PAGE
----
We may redeem the Priority Guarantee Notes due 2022 at our option, in whole or part, at any time prior to September 15, 2017, at a price equal to 100% of the principal amount of the Priority Guarantee Notes due 2022 redeemed, plus accrued and unpaid interest to the redemption date and plus an applicable premium. We may redeem the Priority Guarantee Notes due 2022, in whole or in part, on or after September 15, 2017, at the redemption prices set forth in the indenture plus accrued and unpaid interest to the redemption date. At any time on or before September 15, 2017, we may elect to redeem up to 40% of the aggregate principal amount of the Priority Guarantee Notes due 2022 at a redemption price equal to 109.0% of the principal amount thereof, plus accrued and unpaid interest to the redemption date, with the net proceeds of one or more equity offerings.

The indenture governing the Priority Guarantee Notes due 2022 contains covenants that limit our ability and the ability of our restricted subsidiaries to, among other things: (i) pay dividends, redeem stock or make other distributions or investments; (ii) incur additional debt or issue certain preferred stock; (iii) modify any of our existing senior notes; (iv) transfer or sell assets; (v) engage in certain transactions with affiliates; (vi) create restrictions on dividends or other payments by the restricted subsidiaries; and (vii) merge, consolidate or sell substantially all of our assets. The indenture contains covenants that limit our ability and the ability of our restricted subsidiaries to, among other things: (i) create liens on assets and (ii) materially impair the value of the security interests taken with respect to the collateral for the benefit of the notes collateral agent and the holders of the Priority Guarantee Notes due 2022. The indenture also provides for customary events of default.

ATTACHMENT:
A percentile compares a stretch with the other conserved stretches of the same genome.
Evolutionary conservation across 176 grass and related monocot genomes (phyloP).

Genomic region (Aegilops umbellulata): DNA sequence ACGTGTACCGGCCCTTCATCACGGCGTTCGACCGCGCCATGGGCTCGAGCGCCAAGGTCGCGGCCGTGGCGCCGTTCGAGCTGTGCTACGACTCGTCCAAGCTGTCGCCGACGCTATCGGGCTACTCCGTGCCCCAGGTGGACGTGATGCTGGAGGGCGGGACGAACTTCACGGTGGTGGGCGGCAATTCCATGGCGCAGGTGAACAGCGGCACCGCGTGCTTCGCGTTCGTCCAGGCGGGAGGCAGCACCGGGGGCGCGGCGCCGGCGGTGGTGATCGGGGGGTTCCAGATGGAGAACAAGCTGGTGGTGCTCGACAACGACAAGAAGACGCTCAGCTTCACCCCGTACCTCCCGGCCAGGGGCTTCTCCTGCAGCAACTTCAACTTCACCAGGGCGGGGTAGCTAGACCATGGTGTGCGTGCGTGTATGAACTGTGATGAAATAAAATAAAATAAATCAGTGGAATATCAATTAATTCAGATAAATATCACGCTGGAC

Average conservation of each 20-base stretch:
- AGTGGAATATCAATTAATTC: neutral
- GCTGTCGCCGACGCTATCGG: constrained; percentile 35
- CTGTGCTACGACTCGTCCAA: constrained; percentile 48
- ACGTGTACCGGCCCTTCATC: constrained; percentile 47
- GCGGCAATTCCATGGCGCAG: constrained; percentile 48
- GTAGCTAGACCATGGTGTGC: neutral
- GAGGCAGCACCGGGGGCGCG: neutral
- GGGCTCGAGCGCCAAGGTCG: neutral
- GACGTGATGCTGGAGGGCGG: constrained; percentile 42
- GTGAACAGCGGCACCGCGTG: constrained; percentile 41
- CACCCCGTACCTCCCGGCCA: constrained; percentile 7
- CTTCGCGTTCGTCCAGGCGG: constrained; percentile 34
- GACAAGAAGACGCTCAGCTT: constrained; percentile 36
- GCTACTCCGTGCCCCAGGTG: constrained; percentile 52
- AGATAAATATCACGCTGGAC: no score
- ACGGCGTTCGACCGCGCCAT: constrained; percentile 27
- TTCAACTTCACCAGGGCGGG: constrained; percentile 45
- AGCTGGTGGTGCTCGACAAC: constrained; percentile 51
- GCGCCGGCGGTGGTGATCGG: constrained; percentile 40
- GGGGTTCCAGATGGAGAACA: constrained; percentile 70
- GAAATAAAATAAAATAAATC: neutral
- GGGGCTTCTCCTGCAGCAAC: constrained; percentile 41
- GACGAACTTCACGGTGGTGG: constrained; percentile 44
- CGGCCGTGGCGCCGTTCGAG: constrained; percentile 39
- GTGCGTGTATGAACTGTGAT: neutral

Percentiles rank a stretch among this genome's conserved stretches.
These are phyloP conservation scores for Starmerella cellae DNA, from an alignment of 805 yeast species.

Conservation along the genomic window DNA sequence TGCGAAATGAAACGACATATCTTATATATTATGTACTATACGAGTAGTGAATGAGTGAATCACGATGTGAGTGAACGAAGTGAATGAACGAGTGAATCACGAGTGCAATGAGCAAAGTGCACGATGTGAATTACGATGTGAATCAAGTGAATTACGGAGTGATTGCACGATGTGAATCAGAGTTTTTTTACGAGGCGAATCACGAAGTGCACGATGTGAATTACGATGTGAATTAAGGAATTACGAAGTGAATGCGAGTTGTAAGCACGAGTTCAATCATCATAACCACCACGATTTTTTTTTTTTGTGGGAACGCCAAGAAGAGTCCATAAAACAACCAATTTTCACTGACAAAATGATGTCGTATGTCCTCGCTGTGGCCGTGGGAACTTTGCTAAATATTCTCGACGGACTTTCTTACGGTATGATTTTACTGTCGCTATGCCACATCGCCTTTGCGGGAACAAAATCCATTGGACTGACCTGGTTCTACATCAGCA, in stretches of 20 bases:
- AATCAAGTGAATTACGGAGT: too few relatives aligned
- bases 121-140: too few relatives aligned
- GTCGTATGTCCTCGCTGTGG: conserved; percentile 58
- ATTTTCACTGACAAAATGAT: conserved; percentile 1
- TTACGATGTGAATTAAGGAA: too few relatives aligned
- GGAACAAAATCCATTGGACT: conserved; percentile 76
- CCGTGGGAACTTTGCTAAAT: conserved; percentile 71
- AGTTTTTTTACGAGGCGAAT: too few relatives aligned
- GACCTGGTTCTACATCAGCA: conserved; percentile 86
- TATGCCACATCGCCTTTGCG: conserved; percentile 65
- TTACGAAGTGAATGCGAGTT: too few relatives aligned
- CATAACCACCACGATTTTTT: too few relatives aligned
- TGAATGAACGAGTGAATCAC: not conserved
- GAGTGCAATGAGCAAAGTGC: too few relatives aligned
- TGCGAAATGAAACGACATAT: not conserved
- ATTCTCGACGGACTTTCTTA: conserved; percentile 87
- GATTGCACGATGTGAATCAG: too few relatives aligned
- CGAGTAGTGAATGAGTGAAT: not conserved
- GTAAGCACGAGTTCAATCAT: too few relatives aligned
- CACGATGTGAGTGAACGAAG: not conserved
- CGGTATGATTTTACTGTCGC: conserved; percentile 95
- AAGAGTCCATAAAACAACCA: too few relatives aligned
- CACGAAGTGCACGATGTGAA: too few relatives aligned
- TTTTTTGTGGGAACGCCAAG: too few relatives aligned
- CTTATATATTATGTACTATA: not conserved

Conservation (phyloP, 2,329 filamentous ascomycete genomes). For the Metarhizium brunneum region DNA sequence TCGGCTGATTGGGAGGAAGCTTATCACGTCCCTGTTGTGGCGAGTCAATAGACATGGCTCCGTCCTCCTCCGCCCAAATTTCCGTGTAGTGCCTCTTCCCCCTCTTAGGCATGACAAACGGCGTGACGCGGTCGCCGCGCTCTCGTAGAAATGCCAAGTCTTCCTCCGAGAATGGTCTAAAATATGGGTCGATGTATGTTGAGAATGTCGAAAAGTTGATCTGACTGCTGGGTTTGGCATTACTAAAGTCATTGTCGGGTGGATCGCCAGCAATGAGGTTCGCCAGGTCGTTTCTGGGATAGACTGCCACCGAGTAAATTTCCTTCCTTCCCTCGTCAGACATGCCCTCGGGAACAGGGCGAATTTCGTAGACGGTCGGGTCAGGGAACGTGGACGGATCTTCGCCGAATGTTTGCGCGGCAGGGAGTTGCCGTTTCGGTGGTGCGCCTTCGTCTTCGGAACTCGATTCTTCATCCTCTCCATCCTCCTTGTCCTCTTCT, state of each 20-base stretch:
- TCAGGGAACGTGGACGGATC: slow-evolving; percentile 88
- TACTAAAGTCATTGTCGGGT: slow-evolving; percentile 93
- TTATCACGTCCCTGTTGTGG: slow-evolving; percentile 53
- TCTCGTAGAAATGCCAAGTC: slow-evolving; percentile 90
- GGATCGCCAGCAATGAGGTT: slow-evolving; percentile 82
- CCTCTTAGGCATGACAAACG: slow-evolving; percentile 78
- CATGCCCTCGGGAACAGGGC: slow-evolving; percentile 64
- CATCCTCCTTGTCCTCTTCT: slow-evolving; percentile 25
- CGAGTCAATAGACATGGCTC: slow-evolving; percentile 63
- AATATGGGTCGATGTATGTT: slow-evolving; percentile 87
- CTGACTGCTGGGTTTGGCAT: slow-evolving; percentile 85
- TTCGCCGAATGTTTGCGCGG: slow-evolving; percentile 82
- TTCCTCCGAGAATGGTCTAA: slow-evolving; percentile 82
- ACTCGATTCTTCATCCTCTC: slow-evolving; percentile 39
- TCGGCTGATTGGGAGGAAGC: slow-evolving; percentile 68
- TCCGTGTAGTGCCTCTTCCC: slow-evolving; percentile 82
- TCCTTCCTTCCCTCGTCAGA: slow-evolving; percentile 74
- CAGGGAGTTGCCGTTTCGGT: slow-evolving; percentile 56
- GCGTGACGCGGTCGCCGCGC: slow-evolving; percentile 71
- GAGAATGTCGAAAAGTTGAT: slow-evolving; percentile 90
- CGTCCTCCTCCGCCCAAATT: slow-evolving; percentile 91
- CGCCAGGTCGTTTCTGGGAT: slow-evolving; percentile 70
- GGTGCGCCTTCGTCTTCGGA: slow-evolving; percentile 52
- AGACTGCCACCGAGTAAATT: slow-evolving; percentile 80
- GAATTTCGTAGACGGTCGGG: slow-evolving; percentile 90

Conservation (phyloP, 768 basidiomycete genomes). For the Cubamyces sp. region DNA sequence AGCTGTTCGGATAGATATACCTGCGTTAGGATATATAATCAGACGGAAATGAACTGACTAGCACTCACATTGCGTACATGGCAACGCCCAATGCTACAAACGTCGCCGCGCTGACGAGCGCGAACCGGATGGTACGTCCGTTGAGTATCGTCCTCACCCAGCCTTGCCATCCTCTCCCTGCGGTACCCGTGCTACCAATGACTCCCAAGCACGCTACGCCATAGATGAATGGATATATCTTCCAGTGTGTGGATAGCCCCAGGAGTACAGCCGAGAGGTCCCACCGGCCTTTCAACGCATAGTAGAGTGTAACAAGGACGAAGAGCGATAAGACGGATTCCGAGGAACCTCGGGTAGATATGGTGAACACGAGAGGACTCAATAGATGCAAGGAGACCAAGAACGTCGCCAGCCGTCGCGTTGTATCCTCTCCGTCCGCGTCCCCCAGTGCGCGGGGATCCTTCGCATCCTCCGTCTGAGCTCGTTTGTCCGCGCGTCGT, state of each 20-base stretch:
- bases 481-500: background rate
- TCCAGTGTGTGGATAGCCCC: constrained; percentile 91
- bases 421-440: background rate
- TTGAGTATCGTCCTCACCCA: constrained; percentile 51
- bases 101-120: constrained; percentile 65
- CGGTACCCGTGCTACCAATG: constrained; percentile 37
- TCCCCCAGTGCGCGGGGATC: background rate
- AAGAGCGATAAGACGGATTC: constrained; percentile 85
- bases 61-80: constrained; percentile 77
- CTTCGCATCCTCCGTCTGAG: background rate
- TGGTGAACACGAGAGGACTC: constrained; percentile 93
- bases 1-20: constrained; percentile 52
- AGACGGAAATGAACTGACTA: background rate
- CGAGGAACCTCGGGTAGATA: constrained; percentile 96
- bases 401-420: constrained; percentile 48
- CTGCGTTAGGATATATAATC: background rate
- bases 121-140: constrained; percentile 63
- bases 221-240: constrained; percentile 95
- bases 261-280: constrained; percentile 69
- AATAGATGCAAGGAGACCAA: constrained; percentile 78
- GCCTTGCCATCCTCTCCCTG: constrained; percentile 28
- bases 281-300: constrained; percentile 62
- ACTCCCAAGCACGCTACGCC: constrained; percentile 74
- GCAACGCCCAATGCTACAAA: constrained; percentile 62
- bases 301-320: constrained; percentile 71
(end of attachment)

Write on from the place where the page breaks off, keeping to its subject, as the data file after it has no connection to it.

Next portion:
Subsidiary Senior Revolving Credit Facility Due 2018

During the third quarter of 2013, CCOH entered into a five-year senior secured revolving credit facility with an aggregate principal amount of $75.0 million. The revolving credit facility may be used for working capital needs, to issue letters of credit and for other general corporate purposes. At December 31, 2014, there were no amounts outstanding under the revolving credit facility and $62.2 million of letters of credit under the revolving credit facility, which reduce availability under the facility.

Senior Cash Pay Notes and Senior Toggle Notes

As of December 31, 2014, we had no principal amounts outstanding of 10.75% senior cash pay notes due 2016 and 11.00%/11.75% senior toggle notes due 2016. In August 2014, we fully redeemed the remaining notes with proceeds from the issuance of 14.0% Senior Notes due 2021.

14.0% Senior Notes due 2021